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Study acupuncture, bodywork, or a combination?


I have been interested in chinese medicine for a long time and have contemplated changing careers for awhile. I have a degree in Biology and have been working in clinical research for the past 4.5 years in Boston. My concern is mostly financial since acupuncture school is expensive and starting my own practice is expensive.

I am moving to TX in a year, but I have an opportunity to train in acupressure shiatsu (550 hour certification) before I leave. It is less school and a lot cheaper, but I wanted to find out whether I would be very limited then in practicing tcm? I would continue to study chinese medicine and other therapies (including tong ren), but would it be a mistake to not just go initially for acupuncture school?

For awhile I considered doing the acupressure program, opening up a practice, and then when I had enough clients to support me, go to acupuncture school. I was told this probably wasn't a good idea, since maintaining a practice AND going to school is a lot of work and not realistic. Most people have told me to do nursing school, since it would allow me more financial stability, serve as a great flexible job while in acu school, and complement an eastern medicine practice. My problem with nursing - a lot of stress and i'm fairly squeemish. Any advice would be greatly appreciated!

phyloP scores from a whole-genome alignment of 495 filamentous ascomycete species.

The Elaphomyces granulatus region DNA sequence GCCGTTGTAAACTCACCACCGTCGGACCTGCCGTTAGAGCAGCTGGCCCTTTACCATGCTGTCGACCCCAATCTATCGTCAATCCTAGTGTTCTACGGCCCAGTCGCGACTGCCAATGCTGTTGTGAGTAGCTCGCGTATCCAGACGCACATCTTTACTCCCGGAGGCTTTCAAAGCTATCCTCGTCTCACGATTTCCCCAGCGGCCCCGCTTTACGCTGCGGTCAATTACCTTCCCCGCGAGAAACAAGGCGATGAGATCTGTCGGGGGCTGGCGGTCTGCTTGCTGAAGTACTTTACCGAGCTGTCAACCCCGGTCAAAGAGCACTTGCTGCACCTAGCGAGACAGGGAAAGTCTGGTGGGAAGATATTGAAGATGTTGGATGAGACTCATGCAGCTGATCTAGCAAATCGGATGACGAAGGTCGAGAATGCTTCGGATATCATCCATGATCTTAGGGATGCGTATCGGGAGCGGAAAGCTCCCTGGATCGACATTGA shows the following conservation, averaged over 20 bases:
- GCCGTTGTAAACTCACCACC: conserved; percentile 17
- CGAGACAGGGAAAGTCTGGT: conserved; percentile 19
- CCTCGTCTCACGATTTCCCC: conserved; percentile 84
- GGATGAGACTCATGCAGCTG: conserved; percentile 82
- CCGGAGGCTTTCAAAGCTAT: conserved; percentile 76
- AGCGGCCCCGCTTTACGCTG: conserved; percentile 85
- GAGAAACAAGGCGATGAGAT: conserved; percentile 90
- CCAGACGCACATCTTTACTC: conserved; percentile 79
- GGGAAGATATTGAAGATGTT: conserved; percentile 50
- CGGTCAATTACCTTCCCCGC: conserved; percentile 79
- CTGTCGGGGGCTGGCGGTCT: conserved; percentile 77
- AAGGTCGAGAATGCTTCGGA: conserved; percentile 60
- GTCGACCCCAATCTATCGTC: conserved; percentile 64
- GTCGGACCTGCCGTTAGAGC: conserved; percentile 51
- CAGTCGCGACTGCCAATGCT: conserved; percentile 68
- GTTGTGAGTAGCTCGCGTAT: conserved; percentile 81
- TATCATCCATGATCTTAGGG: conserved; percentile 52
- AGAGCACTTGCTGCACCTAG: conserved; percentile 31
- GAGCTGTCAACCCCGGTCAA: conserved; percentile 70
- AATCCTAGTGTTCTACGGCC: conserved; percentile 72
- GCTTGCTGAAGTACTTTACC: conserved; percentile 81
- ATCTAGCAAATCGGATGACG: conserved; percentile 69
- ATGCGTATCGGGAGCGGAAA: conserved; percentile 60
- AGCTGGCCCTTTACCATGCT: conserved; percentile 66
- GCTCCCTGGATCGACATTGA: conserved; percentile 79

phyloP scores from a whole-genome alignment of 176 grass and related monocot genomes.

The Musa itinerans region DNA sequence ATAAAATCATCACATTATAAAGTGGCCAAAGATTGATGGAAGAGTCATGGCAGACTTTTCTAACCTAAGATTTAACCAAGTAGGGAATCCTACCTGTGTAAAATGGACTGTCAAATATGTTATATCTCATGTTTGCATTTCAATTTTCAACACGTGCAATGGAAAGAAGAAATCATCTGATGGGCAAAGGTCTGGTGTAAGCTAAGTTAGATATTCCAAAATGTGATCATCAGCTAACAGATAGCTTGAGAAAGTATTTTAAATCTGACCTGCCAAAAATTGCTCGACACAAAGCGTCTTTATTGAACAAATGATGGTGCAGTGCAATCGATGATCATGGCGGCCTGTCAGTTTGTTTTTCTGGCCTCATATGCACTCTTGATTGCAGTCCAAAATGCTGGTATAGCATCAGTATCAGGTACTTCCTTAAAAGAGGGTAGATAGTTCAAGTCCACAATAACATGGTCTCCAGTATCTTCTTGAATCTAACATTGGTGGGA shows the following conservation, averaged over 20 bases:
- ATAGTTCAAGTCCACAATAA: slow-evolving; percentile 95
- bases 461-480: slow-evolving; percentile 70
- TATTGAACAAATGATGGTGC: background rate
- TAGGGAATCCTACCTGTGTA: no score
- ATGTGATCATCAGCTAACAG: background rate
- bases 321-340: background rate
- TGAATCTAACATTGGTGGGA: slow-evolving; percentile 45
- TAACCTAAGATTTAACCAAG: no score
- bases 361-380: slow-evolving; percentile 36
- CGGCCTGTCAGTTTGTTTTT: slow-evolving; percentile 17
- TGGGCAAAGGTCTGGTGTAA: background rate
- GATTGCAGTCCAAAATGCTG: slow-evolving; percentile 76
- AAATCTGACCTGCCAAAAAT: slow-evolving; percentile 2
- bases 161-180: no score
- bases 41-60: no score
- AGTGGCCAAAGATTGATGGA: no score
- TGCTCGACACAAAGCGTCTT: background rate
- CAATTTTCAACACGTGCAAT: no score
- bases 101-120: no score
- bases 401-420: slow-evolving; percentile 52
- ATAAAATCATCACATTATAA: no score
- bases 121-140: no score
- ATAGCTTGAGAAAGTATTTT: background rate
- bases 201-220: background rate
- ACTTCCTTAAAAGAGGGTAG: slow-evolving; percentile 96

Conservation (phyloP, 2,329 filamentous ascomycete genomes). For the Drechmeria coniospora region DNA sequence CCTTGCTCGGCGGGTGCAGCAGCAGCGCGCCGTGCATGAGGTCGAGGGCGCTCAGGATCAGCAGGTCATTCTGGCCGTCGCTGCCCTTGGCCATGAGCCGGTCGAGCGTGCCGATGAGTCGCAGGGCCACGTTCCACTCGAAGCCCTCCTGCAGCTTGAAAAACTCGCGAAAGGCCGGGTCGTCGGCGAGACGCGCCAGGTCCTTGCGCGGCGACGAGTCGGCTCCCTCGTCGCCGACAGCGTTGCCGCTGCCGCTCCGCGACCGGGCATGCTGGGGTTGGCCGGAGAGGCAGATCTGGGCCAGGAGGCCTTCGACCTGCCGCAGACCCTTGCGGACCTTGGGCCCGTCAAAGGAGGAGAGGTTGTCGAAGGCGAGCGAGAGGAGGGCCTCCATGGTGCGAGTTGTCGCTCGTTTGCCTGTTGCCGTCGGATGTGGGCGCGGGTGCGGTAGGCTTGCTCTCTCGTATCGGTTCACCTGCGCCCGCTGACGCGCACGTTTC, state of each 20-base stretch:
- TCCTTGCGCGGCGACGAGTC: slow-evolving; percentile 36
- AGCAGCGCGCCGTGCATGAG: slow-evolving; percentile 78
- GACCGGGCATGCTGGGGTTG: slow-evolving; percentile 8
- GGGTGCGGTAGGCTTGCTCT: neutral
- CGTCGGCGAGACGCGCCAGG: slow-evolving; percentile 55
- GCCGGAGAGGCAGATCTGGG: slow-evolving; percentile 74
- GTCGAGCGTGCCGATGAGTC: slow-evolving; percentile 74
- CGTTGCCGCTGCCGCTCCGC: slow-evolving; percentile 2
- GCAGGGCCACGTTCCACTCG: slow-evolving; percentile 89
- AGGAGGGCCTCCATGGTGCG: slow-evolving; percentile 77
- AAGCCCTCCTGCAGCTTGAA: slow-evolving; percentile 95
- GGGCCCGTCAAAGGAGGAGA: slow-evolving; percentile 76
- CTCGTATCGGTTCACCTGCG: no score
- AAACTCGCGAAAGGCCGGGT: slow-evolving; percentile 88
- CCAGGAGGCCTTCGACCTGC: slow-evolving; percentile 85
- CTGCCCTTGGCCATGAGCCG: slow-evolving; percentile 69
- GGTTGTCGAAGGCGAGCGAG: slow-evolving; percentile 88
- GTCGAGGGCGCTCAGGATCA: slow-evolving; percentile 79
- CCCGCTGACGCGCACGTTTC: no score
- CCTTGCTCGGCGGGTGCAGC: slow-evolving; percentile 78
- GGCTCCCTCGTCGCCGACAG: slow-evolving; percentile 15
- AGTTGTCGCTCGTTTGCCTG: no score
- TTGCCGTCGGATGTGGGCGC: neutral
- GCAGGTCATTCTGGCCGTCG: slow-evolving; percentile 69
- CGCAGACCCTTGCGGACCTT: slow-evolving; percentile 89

Generally speaking both eastern bodywork and acupuncture are tough fields to actually make it in. Lots of people do, but far more do not. Certainly with acupuncture school the expense is immense both for school and the funds to start and build up a practice compared to nursing where you can get a job out of school and bodywork where your needs (but also your income potential) are far less. My only reason for saying this is to make sure you have an absolute passion for whichever field you choose (eastern medicine, bodywork, western nursing, etc.) - they are, after all, very different from eachother. They all have significant plusses and minuses, but with the right passion (even if you have to have a side job for years to make it) you will enjoy it.

My own personal path was years of private training in bodywork, Chinese Medicine, medical qi gong, martial arts, etc. Then when I felt I had learned too much to not use I went to Shiatsu school (sort of for the expense factor) and after having that experience I wanted more so I went to graduate school for acupuncture. I know others who followed the same route.

I also trained privately for years before, during, and after school - which is important. Now I&#39m biased in two ways - one because this is how I did it and two because I heavily use tuina in my acupuncture practice - but personally I feel starting with bodywork and going to acupuncture school afterwards (all finance issues aside) was a fantastic way to start. This is particularly true as the training in tuina and other forms of eastern bodywork is tremendously lacking in acupuncture school and it is crucial (in my opinion) for both good clinical results and for developing an excellent energetic feel for the points and the body. Personally, I feel everyone should go that route....